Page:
Testing for A Causal Connection Between Chinese Drywall & Property Damage And Health Complaints
Last week, the interagency task force on Chinese drywall released the initial results of several studies it is overseeing. The task force, which is led by the U.S. Consumer Product Safety Commission ("CPSC"), includes various federal and state agencies such as the EPA and CDC. Three types of studies were involved: elemental and chemical testing, chamber studies, and indoor air testing.
Elemental and chemical testing aimed at characterizing the composition of Chinese and non-Chinese drywall showed higher concentrations of elemental sulfur and strontium in 17 samples of Chinese drywall compared with the non-Chinese drywall samples. The drywall samples were unpainted and uninstalled. Chamber studies, which tried to isolate the chemicals emitted from drywall, showed higher emissions of total volatile sulfur gasses from Chinese drywall than non-Chinese drywall. Indoor air testing of almost a dozen homes, both with and without Chinese drywall, in Florida and Louisiana detected little or no indications of various sulfur compounds, namely, hydrogen sulfide, carbon disulfide and carbonyl sulfide. Formaldehyde and acetaldehyde also were detected in homes with and without Chinese drywall, though the concentrations of formaldehyde were not unusual for new homes.
The interagency task force warned that these results were preliminary and it cautioned against drawing any conclusions about the connection between Chinese drywall and the reported health problems and corrosion of electrical and air-conditioning system components in affected homes. Further studies were needed to determine any nexus. Results from a broader indoor air study of 50 homes are expected later this month and a study of long-term corrosion issues will be complete by next June.
Although preliminary, these test results are important from an insurance coverage perspective. To date, insurers' main line of defense against providing coverage for Chinese drywall claims has been policies' pollution exclusion and other endorsements that exclude coverage for claims arising from the presence of contaminants, irritants, or other substances such as silica, beryllium, fungus, or bacteria and microorganisms. To the extent drywall ordinarily contains any of the substances reported in the test results, it will be harder for carriers to deny coverage on the theory that the drywall claims arise from the presence of a "contaminant." But more important, because the lead organization tasked with investigating the Chinese drywall problem has yet to determine its cause, denying coverage based on the exclusions mentioned above is necessarily grounded in speculation, not facts.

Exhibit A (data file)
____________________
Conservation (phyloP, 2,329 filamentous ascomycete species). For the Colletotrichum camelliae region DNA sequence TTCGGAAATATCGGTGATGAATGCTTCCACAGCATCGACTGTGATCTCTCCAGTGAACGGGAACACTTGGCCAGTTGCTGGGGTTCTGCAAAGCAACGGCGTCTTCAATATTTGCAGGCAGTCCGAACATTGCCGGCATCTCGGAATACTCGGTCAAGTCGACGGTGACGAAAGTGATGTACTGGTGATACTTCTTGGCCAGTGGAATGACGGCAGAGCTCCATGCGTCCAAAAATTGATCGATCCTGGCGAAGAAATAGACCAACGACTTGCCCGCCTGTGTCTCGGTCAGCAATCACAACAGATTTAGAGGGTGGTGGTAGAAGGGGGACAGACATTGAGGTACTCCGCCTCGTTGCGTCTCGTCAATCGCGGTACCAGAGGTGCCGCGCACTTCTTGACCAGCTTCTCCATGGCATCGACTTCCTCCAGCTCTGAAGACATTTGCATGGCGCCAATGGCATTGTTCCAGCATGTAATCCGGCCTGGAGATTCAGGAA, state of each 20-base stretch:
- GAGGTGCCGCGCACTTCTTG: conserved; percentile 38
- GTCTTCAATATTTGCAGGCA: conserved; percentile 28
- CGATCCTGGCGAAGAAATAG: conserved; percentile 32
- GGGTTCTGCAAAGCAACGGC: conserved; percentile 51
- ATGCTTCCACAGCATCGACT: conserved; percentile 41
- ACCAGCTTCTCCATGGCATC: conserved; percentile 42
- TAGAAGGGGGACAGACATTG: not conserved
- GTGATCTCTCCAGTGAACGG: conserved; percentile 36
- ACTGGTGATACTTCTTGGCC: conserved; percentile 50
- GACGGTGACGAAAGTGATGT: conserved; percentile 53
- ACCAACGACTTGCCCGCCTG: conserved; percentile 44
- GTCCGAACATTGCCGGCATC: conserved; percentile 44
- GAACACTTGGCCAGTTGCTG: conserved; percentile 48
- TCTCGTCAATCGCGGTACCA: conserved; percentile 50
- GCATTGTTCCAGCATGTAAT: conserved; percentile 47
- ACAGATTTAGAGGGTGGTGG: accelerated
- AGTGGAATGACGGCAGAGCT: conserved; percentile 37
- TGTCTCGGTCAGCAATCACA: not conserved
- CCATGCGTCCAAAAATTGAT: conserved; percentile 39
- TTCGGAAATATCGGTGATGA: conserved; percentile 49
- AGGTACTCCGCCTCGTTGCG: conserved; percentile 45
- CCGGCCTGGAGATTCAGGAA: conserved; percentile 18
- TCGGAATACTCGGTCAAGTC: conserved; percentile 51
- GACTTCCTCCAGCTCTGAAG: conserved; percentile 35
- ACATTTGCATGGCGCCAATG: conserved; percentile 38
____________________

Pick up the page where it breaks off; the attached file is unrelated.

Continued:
Florida Insurance Commissioner Says Chinese Drywall Is Not A Covered Peril
Florida continues to be "ground zero" for homes affected with Chinese drywall. Estimates place the number of Florida homes impacted by Chinese drywall at 35,000, about a third of all homes estimated to be affected throughout the United States. Now, the state's Insurance Commissioner, Kevin McCarty, has weighed in on the coverage debate, though he appears to have limited his remarks to homeowners' insurance. Speaking to state legislators, McCarty warned that insurers have no obligation to cover defective Chinese drywall. He said that Chinese drywall is not a covered peril such as a fire, storm or broken pipe. It was "a malfunction based upon a defective material that was installed in the building. And that historically has been excluded from a homeowner's policy." McCarty also indicated that homeowners could lose coverage altogether if they move out of their homes for extended periods of time under an "underwriting standard" that allows companies to drop coverage of unoccupied dwellings.
What is McCarty's solution to the estimated billions of dollars it will cost to repair homes impacted with Chinese drywall? Although he indicated that the Chinese drywall manufacturers are financially responsible for the problem, McCarty told lawmakers that what is needed is a plan for a "funding source" to take care of this.
Chinese Drywall Manufacturer Agrees To Accept Service In The United States
Knauf Plasterboard (Tianjin) Co., Ltd. (KPT), one of the Chinese drywall manufacturers involved in recent defective drywall complaints, has offered to accept service of process of an omnibus class action complaint that is being prepared in the MDL proceeding pending in the United States District Court for the Eastern District of Louisiana, In re Chinese Drywall Products Liability Litigation. The agreement will allow homeowner claimants with KPT drywall to consolidate their claims in one lawsuit against KPT. Before, service of process of any lawsuit against KPT had to be made through the Hague Convention, which is time-consuming and costly, not to mention complicated for those who are unfamiliar with the process. Time is of the essence, however. All claimants who want to be included in this omnibus class action complaint must submit proof that their properties contain KPT-manufactured drywall to Plaintiffs' Lead Counsel by December 2.
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